Today was better. I lasted the entire 50 minute freestyle session. I unlaced my boots twice to wiggle my toes and give my feet a rest. I did front and back crossovers, front and back edges both inside and outside, forward three turns inside and outside and some damn nice spins. I am totally warming up to these blades. It is very easy to spin well on them. I did one highly centered spin with only a six inch radius. Woo hoo!! I tried some camels and managed one three rotation spin after tripping over my toe pick a couple of times first. Not too shabby. Maybe my blade is in the right place on the boot. With a little practice I should have a camel spin soon.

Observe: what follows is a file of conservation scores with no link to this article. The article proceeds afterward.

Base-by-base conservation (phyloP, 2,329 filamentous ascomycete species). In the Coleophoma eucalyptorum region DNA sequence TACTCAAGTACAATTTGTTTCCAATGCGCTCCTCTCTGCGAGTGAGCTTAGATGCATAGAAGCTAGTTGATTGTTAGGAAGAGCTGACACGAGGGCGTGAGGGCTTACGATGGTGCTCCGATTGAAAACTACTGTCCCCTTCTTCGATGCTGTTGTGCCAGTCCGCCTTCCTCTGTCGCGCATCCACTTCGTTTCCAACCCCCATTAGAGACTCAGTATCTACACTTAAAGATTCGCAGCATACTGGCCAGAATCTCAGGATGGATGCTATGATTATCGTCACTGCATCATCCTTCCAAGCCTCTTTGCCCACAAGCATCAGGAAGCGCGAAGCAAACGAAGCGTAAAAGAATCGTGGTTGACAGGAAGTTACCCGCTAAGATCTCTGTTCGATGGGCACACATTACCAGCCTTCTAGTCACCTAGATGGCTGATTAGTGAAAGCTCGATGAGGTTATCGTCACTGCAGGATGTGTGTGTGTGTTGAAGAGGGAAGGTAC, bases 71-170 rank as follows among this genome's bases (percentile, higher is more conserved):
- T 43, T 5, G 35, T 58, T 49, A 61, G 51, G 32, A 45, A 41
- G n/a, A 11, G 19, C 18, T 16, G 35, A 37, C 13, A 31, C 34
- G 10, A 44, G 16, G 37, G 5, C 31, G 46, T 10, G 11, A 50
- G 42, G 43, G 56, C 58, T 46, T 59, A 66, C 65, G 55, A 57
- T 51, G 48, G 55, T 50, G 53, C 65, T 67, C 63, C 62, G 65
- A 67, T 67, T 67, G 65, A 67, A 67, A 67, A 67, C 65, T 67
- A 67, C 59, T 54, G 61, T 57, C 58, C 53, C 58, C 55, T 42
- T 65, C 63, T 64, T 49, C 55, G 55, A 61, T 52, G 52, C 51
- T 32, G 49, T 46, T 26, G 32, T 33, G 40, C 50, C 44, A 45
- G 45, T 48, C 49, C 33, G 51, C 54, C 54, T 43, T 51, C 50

I had an extensive talk with my coach after skating today (she was teaching someone else during the session). I can't decide if my boots fit. I am so used to wearing boots that are too short or too long and always too narrow that I can't tell if these fit or not. I've always had to have a half dozen spots punched out to make the new boots fit better. Not so with this pair. Just heat them up and off we go. My toes wiggle freely which is a novelty in itself. My heel slides a tiny bit up and down but apparently that is normal. There is no pressure on my arch at all which is weirding me out. I'm used to the boot arch cramming uncomfortably into the side of my foot, not necessarily where my actual arch is located. Apparently orthotic insoles are an option and I seem to have enough room to accommodate them. I might try them out depending how much they are. Meantime I'm going to give a pair of Dr Scholls a try. I am mostly interested in getting some better arch support since right now I have none. I am also going to have to buy some of the gel ankle cuffs. The tops of my boots are killing me where the tongue is rubbing. I think I am going to cut back some of the foam on the tongue. It is very thick and goes right up to the edge of the tongue which means there is a huge gap between my boot and my leg along the edge of the tongue. I might make a slope out of the foam so there is a transition from thick to thin towards the edge. Then again maybe I should leave it alone. It doesn't slip at all like my old one did.